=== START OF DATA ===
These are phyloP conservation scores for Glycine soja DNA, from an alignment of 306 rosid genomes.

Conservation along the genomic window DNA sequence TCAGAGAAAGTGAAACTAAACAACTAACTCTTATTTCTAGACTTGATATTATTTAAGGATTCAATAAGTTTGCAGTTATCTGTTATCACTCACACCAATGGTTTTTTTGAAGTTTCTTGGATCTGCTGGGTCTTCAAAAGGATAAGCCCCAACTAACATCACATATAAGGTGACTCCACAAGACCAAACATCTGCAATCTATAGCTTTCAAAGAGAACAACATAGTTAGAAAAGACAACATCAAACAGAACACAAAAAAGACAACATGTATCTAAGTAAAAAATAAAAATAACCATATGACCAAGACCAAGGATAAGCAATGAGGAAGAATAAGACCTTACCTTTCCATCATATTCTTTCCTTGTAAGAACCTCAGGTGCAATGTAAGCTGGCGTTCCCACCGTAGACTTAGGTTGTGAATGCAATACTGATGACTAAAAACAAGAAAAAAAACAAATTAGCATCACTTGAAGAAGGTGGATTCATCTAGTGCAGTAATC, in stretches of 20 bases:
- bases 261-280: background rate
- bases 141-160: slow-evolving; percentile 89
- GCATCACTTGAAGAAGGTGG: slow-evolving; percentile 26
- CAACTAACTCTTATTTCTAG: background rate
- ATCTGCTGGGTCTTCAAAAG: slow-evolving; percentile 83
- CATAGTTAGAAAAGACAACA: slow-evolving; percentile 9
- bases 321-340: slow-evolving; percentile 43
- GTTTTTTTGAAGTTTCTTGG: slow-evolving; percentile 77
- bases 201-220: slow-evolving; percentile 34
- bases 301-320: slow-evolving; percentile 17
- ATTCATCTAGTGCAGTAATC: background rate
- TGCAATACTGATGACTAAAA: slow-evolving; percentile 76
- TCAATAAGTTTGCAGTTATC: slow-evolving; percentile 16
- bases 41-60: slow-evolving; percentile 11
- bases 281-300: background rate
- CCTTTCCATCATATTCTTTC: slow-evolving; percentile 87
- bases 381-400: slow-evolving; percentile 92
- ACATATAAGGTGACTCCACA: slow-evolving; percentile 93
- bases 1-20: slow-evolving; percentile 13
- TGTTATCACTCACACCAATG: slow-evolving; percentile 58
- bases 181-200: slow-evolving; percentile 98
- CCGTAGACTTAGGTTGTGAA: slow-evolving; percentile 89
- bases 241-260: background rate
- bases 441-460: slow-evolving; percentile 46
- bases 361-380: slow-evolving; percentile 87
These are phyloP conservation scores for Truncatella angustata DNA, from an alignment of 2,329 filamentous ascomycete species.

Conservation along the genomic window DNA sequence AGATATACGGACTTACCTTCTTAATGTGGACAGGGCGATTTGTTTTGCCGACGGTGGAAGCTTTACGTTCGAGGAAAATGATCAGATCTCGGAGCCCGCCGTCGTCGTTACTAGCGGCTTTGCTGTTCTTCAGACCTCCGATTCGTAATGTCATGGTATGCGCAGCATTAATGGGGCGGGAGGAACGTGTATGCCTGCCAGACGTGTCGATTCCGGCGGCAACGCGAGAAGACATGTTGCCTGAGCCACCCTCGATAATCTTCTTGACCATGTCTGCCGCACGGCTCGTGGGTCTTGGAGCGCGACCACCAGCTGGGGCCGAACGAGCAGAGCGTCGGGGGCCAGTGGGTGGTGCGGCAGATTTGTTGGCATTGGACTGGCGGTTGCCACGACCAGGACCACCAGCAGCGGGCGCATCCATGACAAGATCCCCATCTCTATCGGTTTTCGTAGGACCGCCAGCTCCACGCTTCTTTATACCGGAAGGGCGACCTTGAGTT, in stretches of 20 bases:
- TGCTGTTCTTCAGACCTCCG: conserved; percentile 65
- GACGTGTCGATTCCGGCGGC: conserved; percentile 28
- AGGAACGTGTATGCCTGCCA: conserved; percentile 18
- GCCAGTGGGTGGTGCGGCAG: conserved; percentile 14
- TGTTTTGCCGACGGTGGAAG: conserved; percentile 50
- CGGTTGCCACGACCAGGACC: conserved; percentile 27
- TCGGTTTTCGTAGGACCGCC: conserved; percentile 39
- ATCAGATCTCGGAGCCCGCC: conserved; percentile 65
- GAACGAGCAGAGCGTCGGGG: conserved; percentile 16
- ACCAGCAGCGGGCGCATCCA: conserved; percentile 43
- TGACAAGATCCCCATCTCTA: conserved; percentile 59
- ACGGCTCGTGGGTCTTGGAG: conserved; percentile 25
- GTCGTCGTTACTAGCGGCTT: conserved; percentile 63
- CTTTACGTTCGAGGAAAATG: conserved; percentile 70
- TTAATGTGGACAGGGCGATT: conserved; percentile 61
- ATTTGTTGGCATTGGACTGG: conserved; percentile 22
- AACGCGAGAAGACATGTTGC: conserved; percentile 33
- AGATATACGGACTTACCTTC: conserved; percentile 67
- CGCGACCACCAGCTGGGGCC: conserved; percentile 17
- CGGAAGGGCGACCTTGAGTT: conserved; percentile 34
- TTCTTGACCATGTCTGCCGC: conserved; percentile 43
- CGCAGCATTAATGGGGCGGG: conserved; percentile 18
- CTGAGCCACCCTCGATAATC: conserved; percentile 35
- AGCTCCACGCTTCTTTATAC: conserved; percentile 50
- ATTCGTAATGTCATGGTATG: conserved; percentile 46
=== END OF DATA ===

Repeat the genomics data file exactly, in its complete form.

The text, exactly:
These are phyloP conservation scores for Glycine soja DNA, from an alignment of 306 rosid genomes.

Conservation along the genomic window DNA sequence TCAGAGAAAGTGAAACTAAACAACTAACTCTTATTTCTAGACTTGATATTATTTAAGGATTCAATAAGTTTGCAGTTATCTGTTATCACTCACACCAATGGTTTTTTTGAAGTTTCTTGGATCTGCTGGGTCTTCAAAAGGATAAGCCCCAACTAACATCACATATAAGGTGACTCCACAAGACCAAACATCTGCAATCTATAGCTTTCAAAGAGAACAACATAGTTAGAAAAGACAACATCAAACAGAACACAAAAAAGACAACATGTATCTAAGTAAAAAATAAAAATAACCATATGACCAAGACCAAGGATAAGCAATGAGGAAGAATAAGACCTTACCTTTCCATCATATTCTTTCCTTGTAAGAACCTCAGGTGCAATGTAAGCTGGCGTTCCCACCGTAGACTTAGGTTGTGAATGCAATACTGATGACTAAAAACAAGAAAAAAAACAAATTAGCATCACTTGAAGAAGGTGGATTCATCTAGTGCAGTAATC, in stretches of 20 bases:
- bases 261-280: background rate
- bases 141-160: slow-evolving; percentile 89
- GCATCACTTGAAGAAGGTGG: slow-evolving; percentile 26
- CAACTAACTCTTATTTCTAG: background rate
- ATCTGCTGGGTCTTCAAAAG: slow-evolving; percentile 83
- CATAGTTAGAAAAGACAACA: slow-evolving; percentile 9
- bases 321-340: slow-evolving; percentile 43
- GTTTTTTTGAAGTTTCTTGG: slow-evolving; percentile 77
- bases 201-220: slow-evolving; percentile 34
- bases 301-320: slow-evolving; percentile 17
- ATTCATCTAGTGCAGTAATC: background rate
- TGCAATACTGATGACTAAAA: slow-evolving; percentile 76
- TCAATAAGTTTGCAGTTATC: slow-evolving; percentile 16
- bases 41-60: slow-evolving; percentile 11
- bases 281-300: background rate
- CCTTTCCATCATATTCTTTC: slow-evolving; percentile 87
- bases 381-400: slow-evolving; percentile 92
- ACATATAAGGTGACTCCACA: slow-evolving; percentile 93
- bases 1-20: slow-evolving; percentile 13
- TGTTATCACTCACACCAATG: slow-evolving; percentile 58
- bases 181-200: slow-evolving; percentile 98
- CCGTAGACTTAGGTTGTGAA: slow-evolving; percentile 89
- bases 241-260: background rate
- bases 441-460: slow-evolving; percentile 46
- bases 361-380: slow-evolving; percentile 87
These are phyloP conservation scores for Truncatella angustata DNA, from an alignment of 2,329 filamentous ascomycete species.

Conservation along the genomic window DNA sequence AGATATACGGACTTACCTTCTTAATGTGGACAGGGCGATTTGTTTTGCCGACGGTGGAAGCTTTACGTTCGAGGAAAATGATCAGATCTCGGAGCCCGCCGTCGTCGTTACTAGCGGCTTTGCTGTTCTTCAGACCTCCGATTCGTAATGTCATGGTATGCGCAGCATTAATGGGGCGGGAGGAACGTGTATGCCTGCCAGACGTGTCGATTCCGGCGGCAACGCGAGAAGACATGTTGCCTGAGCCACCCTCGATAATCTTCTTGACCATGTCTGCCGCACGGCTCGTGGGTCTTGGAGCGCGACCACCAGCTGGGGCCGAACGAGCAGAGCGTCGGGGGCCAGTGGGTGGTGCGGCAGATTTGTTGGCATTGGACTGGCGGTTGCCACGACCAGGACCACCAGCAGCGGGCGCATCCATGACAAGATCCCCATCTCTATCGGTTTTCGTAGGACCGCCAGCTCCACGCTTCTTTATACCGGAAGGGCGACCTTGAGTT, in stretches of 20 bases:
- TGCTGTTCTTCAGACCTCCG: conserved; percentile 65
- GACGTGTCGATTCCGGCGGC: conserved; percentile 28
- AGGAACGTGTATGCCTGCCA: conserved; percentile 18
- GCCAGTGGGTGGTGCGGCAG: conserved; percentile 14
- TGTTTTGCCGACGGTGGAAG: conserved; percentile 50
- CGGTTGCCACGACCAGGACC: conserved; percentile 27
- TCGGTTTTCGTAGGACCGCC: conserved; percentile 39
- ATCAGATCTCGGAGCCCGCC: conserved; percentile 65
- GAACGAGCAGAGCGTCGGGG: conserved; percentile 16
- ACCAGCAGCGGGCGCATCCA: conserved; percentile 43
- TGACAAGATCCCCATCTCTA: conserved; percentile 59
- ACGGCTCGTGGGTCTTGGAG: conserved; percentile 25
- GTCGTCGTTACTAGCGGCTT: conserved; percentile 63
- CTTTACGTTCGAGGAAAATG: conserved; percentile 70
- TTAATGTGGACAGGGCGATT: conserved; percentile 61
- ATTTGTTGGCATTGGACTGG: conserved; percentile 22
- AACGCGAGAAGACATGTTGC: conserved; percentile 33
- AGATATACGGACTTACCTTC: conserved; percentile 67
- CGCGACCACCAGCTGGGGCC: conserved; percentile 17
- CGGAAGGGCGACCTTGAGTT: conserved; percentile 34
- TTCTTGACCATGTCTGCCGC: conserved; percentile 43
- CGCAGCATTAATGGGGCGGG: conserved; percentile 18
- CTGAGCCACCCTCGATAATC: conserved; percentile 35
- AGCTCCACGCTTCTTTATAC: conserved; percentile 50
- ATTCGTAATGTCATGGTATG: conserved; percentile 46